Twenty years ago, Red Storm Entertainment and the Tom Clancy brand joined Ubisoft, making it the company’s first major franchise. Since then, Ubisoft teams all around the globe have worked on games inspired by the writings of techno-thriller author Tom Clancy, expanding the brand’s portfolio of games and fanbase. To celebrate this important milestone, the Ubisoft News team spoke with teams who have worked with Clancy brands over the years to gather intel about the origins of the franchise and how it evolved over the years.
The Origins of Red Storm and “The Thinking Person’s FPS”
In the mid-1990s, Virtus Corporation, together with Simon & Schuster Interactive and Clancy Interactive Entertainment, launched a submarine simulator called Tom Clancy’s SSN. The game was successful, and the teams decided to make the collaboration permanent, which led to the foundation of Red Storm Entertainment in 1996. The studio worked on smaller projects, like a line of games called Power Plays that tied into the Clancy books, but in parallel, the team was developing a more ambitious title that would become Rainbow Six, released in 1998.
“We set out to take the essence of the ‘Clancy feel’ – its heroic structure, the idea that one individual can change the course of large events – and then implement that in an FPS game,” said Steve Reid, one of Ubisoft Red Storm’s founders and managing director of the studio for the past 20 years. Reid told us how Rainbow Six introduced the “one shot, one kill” concept, which was a revolution for the genre.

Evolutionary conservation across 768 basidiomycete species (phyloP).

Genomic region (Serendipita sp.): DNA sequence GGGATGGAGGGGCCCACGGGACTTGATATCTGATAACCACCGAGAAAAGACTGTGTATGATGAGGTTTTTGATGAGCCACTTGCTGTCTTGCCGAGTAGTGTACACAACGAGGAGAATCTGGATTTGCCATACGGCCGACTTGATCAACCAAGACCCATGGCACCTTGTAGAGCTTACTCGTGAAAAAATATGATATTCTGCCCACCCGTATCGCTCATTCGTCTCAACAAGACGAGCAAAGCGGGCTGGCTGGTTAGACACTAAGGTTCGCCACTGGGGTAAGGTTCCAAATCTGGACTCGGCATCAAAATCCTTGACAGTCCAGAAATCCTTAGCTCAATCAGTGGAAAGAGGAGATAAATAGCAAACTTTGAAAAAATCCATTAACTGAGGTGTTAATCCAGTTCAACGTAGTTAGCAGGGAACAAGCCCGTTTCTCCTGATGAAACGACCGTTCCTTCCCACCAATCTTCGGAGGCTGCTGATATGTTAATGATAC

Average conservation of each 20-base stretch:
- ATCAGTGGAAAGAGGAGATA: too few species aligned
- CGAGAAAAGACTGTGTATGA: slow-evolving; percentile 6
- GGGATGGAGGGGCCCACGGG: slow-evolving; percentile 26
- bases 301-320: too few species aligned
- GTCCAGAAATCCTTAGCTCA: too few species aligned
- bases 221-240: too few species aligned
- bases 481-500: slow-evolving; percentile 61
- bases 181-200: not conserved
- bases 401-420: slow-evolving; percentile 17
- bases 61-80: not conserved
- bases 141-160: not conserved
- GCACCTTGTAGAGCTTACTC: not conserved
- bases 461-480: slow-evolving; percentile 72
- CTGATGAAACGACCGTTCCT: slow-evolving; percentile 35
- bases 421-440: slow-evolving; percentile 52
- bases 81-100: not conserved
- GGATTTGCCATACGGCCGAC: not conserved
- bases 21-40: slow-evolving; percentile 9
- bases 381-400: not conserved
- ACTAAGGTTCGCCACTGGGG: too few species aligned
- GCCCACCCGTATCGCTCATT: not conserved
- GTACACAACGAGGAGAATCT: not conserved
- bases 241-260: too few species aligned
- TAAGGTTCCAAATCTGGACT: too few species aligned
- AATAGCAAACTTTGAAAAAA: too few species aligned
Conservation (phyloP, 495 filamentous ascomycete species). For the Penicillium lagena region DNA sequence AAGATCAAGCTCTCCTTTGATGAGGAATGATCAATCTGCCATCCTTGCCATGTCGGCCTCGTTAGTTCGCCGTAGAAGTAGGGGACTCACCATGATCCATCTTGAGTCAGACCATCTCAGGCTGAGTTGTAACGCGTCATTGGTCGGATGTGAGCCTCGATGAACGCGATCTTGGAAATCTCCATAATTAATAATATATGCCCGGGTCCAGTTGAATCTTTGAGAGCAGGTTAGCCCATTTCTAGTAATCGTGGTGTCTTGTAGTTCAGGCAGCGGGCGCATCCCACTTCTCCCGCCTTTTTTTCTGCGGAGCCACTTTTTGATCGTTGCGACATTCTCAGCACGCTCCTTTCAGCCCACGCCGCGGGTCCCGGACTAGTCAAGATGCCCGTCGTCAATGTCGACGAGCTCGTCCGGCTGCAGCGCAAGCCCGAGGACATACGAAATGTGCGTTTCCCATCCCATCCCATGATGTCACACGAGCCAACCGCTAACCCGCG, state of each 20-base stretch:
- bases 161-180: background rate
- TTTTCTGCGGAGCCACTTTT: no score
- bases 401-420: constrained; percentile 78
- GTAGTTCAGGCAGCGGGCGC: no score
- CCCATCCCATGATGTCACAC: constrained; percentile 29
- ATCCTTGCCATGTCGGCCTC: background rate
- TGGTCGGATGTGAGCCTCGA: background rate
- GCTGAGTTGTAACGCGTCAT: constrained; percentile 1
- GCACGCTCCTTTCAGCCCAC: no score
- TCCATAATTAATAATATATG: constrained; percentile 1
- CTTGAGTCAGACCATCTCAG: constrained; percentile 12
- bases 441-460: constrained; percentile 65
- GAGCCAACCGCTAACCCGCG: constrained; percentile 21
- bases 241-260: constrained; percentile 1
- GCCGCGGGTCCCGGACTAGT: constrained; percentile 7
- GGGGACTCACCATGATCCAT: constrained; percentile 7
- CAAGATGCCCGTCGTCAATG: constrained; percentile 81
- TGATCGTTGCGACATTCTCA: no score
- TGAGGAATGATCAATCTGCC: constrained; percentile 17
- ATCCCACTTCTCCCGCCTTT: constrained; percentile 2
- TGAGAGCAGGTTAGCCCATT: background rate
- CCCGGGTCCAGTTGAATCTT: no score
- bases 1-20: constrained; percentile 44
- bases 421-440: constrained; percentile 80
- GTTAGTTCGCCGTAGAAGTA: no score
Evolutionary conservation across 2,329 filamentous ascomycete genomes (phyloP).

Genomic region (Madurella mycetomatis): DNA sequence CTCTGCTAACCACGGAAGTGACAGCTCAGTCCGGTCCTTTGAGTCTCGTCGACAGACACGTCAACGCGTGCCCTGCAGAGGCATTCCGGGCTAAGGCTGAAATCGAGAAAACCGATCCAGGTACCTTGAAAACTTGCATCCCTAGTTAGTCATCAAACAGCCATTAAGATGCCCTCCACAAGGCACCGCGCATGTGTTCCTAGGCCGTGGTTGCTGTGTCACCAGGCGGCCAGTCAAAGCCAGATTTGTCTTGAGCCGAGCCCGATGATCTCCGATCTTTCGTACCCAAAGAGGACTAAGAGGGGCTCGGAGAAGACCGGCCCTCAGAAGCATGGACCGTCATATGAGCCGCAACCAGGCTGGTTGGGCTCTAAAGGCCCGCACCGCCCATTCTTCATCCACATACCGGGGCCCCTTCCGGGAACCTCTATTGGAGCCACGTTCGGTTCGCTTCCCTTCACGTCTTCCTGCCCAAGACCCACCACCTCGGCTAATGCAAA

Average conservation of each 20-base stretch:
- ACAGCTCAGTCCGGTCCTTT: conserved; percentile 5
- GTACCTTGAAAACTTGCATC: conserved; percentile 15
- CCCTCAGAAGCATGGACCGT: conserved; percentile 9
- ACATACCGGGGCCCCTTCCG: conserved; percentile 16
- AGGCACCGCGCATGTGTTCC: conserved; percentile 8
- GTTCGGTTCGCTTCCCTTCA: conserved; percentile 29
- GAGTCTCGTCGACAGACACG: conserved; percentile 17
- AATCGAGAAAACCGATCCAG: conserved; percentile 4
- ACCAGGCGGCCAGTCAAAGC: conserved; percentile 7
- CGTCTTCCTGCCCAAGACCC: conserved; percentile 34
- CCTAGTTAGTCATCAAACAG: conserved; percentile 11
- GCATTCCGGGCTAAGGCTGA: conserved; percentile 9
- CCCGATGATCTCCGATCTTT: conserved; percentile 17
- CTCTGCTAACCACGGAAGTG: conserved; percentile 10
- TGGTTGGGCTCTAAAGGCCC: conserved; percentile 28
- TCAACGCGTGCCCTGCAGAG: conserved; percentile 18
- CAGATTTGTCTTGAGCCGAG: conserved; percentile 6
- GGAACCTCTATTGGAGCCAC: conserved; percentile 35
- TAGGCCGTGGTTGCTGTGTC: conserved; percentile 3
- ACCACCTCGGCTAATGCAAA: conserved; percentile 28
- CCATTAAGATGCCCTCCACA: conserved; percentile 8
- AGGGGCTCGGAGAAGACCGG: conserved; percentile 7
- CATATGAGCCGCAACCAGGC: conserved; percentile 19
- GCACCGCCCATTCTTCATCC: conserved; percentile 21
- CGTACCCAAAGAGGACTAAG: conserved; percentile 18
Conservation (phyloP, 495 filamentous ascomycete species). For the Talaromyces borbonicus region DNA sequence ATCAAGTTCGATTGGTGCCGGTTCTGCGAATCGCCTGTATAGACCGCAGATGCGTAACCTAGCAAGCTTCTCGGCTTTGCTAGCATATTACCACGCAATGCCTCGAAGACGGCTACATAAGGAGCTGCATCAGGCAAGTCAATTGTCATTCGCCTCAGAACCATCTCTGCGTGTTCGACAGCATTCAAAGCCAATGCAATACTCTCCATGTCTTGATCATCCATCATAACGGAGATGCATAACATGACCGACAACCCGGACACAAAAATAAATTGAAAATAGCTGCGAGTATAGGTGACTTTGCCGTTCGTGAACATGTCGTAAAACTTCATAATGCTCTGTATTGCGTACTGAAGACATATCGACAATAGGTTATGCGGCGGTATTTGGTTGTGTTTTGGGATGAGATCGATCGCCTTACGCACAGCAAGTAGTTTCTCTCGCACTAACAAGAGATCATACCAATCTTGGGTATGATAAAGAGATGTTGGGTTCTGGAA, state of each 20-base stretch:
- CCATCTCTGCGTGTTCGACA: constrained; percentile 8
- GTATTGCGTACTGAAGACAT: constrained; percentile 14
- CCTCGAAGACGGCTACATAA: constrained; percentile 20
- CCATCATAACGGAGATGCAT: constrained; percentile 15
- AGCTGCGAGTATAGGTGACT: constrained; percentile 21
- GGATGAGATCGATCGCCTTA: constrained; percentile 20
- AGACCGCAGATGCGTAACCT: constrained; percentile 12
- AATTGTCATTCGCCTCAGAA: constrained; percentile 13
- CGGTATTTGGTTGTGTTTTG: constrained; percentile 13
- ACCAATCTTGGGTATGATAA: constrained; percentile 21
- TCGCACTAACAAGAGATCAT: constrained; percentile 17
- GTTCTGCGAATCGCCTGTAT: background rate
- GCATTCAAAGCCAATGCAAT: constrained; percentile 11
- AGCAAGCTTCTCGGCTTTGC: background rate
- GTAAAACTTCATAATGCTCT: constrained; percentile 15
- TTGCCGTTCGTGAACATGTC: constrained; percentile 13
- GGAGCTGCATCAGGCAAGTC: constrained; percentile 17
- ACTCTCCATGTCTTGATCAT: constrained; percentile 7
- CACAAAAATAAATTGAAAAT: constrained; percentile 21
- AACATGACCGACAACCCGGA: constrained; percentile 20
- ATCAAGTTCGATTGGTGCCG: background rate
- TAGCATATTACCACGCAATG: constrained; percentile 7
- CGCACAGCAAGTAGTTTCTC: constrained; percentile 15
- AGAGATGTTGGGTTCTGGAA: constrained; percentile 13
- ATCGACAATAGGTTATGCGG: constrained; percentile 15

“Our goal was for our game to be more realistic, and definitely to break with the run-and-gun gameplay that was the trend at the time,” said Elizabeth Loverso, vice president of product development at Ubisoft Red Storm. When pulling the trigger becomes more meaningful, Loverso explained, it slows down the tempo of the action.
“The revolution was that we made a game that became a thinking person’s shooter,” she continued. “Players suddenly needed to plan ahead, to think about how they were going to sneak around, when they would reload their guns, etc. The gameplay was unique, and players recognized that almost instantly.”
The team at Red Storm knew they had something special even before release. Reid fondly remembers that the night Rainbow Six went gold (meaning development was finished and the game was ready to be published), many developers on the team stayed at the studio after hours to play it. The game was an immediate success. “We couldn’t manufacture the discs fast enough to match the demand!” Loverso said.